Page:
A careful reader will note that the definition of “credit” includes someone who “regularly” extends credit. What does this mean?  Federal law defines it as extending credit more than 25 times in a calendar year.

If it takes 25 transactions in a year to be considered a creditor, how can someone accidentally become one? Let’s do the math: if a merchant or service provider allows just two customers each month to pay her back in installments, she’s just one transaction away from becoming a creditor.

Also, it is possible to be a creditor under state law even if you do not fit the definition under federal law. In this case, you may not need to comply with the federal law (although you might, if the state law incorporates the federal law), but you’ll need to pay attention to the laws in your state, which may include the need to obtain a lending license.

The safest course of action is, of course, to avoid the issue by not extending credit to any of your customers. But, the reality is, sometimes merchants and service providers want to be helpful to their customers and allow them to pay over time. If you want to allow any of your customers to defer payment or need advice on how to charge a late fee without worry, check with a consumer finance attorney who can advise you as to the laws applicable to you.  While many attorneys have generalized knowledge, those of us who are well-versed in consumer finance law are a relatively rare breed, so be sure to ask the attorney about her experience with consumer finance laws. This will help you avoid being punished for your good deed and help prevent the need for her services later – in court. It is far less costly to seek the advice of an experienced attorney up front than to pay her to defend you in court.

I Do Not Allow Customers to Pay Over Time – I’m Safe, Right?

Not necessarily.  Another way to become an accidental creditor is to charge interest (or a late fee that looks like interest) when customers are late in paying what they owe. See this post for more on charging late fees without opting into consumer finance laws.

Bottom line: tread softly whenever you’re considering allowing customers to pay for your goods or services over time. Be mindful of the possibility of becoming a creditor if you do so. If you do become a creditor, there are numerous things you’ll need to be aware of, from licensing to compliance with an entire alphabet soup of consumer lending laws (TILA, ECOA, FCRA, GLB, etc.). All of which is fine, if you’re ready for it. But, be sure to talk with an experienced consumer finance attorney if you decide to do this because there are plenty of mine fields for the unwary.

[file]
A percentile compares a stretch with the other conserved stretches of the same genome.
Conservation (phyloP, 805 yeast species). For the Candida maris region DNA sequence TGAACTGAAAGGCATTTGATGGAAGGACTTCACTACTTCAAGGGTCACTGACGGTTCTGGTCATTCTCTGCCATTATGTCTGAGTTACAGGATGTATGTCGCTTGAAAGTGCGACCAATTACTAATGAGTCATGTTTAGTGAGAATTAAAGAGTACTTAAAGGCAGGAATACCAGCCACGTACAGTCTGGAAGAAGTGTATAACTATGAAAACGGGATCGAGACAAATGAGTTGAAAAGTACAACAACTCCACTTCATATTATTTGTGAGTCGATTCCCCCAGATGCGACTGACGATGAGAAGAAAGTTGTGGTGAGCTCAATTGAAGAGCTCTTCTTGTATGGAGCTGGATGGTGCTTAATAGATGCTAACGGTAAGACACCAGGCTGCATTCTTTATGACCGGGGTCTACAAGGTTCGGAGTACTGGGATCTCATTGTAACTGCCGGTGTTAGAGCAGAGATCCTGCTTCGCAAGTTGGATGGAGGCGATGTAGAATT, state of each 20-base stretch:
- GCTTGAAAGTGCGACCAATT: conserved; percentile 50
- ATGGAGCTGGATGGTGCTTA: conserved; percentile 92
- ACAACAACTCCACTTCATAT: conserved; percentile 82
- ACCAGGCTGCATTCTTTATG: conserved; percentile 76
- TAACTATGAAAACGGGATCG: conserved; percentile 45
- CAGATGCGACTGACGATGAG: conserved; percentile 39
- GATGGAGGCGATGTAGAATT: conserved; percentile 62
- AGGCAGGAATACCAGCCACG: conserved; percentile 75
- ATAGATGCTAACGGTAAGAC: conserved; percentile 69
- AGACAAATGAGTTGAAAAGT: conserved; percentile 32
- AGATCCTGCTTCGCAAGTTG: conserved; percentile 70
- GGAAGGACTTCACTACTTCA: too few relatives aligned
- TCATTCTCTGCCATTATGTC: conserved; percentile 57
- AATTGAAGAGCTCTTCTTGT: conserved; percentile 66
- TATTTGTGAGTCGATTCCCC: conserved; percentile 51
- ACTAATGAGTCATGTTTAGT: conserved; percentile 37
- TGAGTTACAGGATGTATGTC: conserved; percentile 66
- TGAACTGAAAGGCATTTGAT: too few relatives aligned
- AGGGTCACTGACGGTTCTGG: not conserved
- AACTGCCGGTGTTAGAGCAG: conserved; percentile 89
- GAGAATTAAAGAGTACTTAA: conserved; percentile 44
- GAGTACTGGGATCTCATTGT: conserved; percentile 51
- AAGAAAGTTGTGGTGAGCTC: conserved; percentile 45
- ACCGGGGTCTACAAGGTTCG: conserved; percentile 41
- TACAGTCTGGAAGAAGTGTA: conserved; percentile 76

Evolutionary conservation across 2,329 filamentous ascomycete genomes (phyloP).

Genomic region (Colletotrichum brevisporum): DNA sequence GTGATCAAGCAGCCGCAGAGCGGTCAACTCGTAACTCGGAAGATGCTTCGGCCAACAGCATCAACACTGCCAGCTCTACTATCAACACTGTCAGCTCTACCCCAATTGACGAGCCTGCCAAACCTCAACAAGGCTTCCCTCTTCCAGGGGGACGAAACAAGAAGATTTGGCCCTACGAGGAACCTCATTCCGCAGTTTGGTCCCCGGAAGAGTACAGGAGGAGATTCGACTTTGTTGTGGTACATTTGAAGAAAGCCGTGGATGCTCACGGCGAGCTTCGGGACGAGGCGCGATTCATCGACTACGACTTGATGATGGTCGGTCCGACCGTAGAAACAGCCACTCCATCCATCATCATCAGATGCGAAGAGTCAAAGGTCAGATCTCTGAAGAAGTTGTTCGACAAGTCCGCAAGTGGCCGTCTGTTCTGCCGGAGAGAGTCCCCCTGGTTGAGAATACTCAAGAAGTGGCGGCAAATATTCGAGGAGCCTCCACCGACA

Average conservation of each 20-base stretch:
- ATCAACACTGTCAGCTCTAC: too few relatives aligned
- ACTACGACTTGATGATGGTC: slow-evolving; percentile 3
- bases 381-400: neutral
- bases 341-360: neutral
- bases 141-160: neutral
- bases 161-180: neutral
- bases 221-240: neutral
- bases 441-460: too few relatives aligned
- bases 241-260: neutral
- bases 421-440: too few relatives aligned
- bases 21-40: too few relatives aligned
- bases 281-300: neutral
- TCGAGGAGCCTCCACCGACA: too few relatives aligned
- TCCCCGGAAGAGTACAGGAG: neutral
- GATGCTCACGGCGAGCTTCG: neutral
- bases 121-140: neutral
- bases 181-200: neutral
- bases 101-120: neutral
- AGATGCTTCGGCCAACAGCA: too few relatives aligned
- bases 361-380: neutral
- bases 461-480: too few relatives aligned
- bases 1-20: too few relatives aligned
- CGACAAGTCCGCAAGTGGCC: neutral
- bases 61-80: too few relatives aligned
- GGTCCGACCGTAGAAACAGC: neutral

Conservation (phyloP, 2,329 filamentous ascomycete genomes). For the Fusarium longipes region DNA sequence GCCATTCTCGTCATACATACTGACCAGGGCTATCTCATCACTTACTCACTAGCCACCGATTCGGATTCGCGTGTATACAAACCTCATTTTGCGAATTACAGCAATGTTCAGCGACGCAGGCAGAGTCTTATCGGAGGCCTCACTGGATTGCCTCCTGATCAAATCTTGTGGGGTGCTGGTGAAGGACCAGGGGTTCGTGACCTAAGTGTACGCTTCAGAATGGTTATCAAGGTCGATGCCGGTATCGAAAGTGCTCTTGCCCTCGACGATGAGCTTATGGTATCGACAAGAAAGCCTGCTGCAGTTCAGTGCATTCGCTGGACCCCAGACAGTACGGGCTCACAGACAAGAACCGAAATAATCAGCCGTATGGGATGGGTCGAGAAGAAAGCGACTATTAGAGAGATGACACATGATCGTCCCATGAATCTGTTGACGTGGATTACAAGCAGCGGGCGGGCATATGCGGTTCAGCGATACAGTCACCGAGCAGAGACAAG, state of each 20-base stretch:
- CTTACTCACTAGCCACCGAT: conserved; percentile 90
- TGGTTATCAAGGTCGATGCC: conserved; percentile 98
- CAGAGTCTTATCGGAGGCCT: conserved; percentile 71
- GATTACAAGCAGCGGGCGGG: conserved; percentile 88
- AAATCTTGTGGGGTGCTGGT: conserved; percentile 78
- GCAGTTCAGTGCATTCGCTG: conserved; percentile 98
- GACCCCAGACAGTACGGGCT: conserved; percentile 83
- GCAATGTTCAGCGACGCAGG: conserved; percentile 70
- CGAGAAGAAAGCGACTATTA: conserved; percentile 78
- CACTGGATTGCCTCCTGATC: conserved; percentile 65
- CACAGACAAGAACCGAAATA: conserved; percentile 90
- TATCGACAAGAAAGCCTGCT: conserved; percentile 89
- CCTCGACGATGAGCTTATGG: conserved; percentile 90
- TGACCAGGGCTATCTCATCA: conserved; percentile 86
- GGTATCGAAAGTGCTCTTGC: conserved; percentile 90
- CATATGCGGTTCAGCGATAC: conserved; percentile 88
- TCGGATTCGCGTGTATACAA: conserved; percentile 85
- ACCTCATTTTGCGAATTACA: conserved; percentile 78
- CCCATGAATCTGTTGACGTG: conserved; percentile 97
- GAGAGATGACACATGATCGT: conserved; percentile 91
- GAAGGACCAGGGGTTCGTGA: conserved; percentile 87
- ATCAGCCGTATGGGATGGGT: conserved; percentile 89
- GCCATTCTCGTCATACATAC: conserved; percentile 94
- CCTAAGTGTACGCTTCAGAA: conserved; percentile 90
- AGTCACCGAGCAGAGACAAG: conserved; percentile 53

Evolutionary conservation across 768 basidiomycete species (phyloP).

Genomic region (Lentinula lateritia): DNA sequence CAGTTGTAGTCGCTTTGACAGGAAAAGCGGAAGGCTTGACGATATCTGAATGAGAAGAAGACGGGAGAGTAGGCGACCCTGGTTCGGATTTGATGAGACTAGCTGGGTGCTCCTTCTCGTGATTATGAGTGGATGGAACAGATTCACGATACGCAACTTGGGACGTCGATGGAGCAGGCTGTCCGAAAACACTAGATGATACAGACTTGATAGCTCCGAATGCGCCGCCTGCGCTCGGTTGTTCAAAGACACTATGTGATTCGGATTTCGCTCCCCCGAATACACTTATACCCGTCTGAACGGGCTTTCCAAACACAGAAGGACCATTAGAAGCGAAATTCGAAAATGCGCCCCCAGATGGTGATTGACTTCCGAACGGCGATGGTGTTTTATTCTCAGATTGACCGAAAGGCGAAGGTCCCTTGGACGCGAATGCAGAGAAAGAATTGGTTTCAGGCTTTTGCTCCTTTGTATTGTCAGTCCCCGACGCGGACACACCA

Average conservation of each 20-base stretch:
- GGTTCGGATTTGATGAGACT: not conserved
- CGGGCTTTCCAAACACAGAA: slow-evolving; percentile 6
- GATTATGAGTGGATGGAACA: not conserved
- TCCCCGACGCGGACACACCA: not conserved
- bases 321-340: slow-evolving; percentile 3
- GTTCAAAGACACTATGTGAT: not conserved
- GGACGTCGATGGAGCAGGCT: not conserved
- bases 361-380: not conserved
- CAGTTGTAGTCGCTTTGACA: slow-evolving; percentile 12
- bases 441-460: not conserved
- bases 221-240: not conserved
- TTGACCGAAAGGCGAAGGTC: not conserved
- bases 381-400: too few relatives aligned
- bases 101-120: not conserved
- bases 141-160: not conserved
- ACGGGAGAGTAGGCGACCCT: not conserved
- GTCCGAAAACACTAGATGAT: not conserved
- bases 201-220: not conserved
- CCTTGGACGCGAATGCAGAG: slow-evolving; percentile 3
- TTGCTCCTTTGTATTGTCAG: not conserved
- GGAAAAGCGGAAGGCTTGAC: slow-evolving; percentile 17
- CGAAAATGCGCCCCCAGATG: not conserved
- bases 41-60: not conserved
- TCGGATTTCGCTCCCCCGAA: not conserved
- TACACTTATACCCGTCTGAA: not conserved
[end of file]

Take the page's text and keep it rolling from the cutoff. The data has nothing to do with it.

fine printCovering my bases: There is no legal advice contained in this post. Legal advice entails applying the law to specific facts. I don’t know what your facts are and any resemblance to them here is purely coincidental. Instead, this post is meant to provide general information, which may or may not be complete and accurate. If you need legal guidance, please feel free to contact me using the contact information on my firm’s web site –



January 16


imageThe FDA recently reaffirmed the meaninglessness of the term “Natural” in food marketing and labeling, in its January 6 letter to 3 separate courts considering false advertising claims against food manufacturers for dubious use of the term. The FDA’s unwillingness to settle the issue has a long and storied past, as summarized below.

“Natural” is the single most frequently-used marketing claim on U.S. food products, despite the fact that it is virtually meaningless. I think its general appeal and brevity make it an enticing word for food marketers, particularly on the package label, which is prime real estate. Brevity is not only the soul of wit – it is the soul of marketing. Coupling this with a history of defying definition, the term “Natural” stands in a category by itself when it comes to ambiguous and misleading terms used on food labels.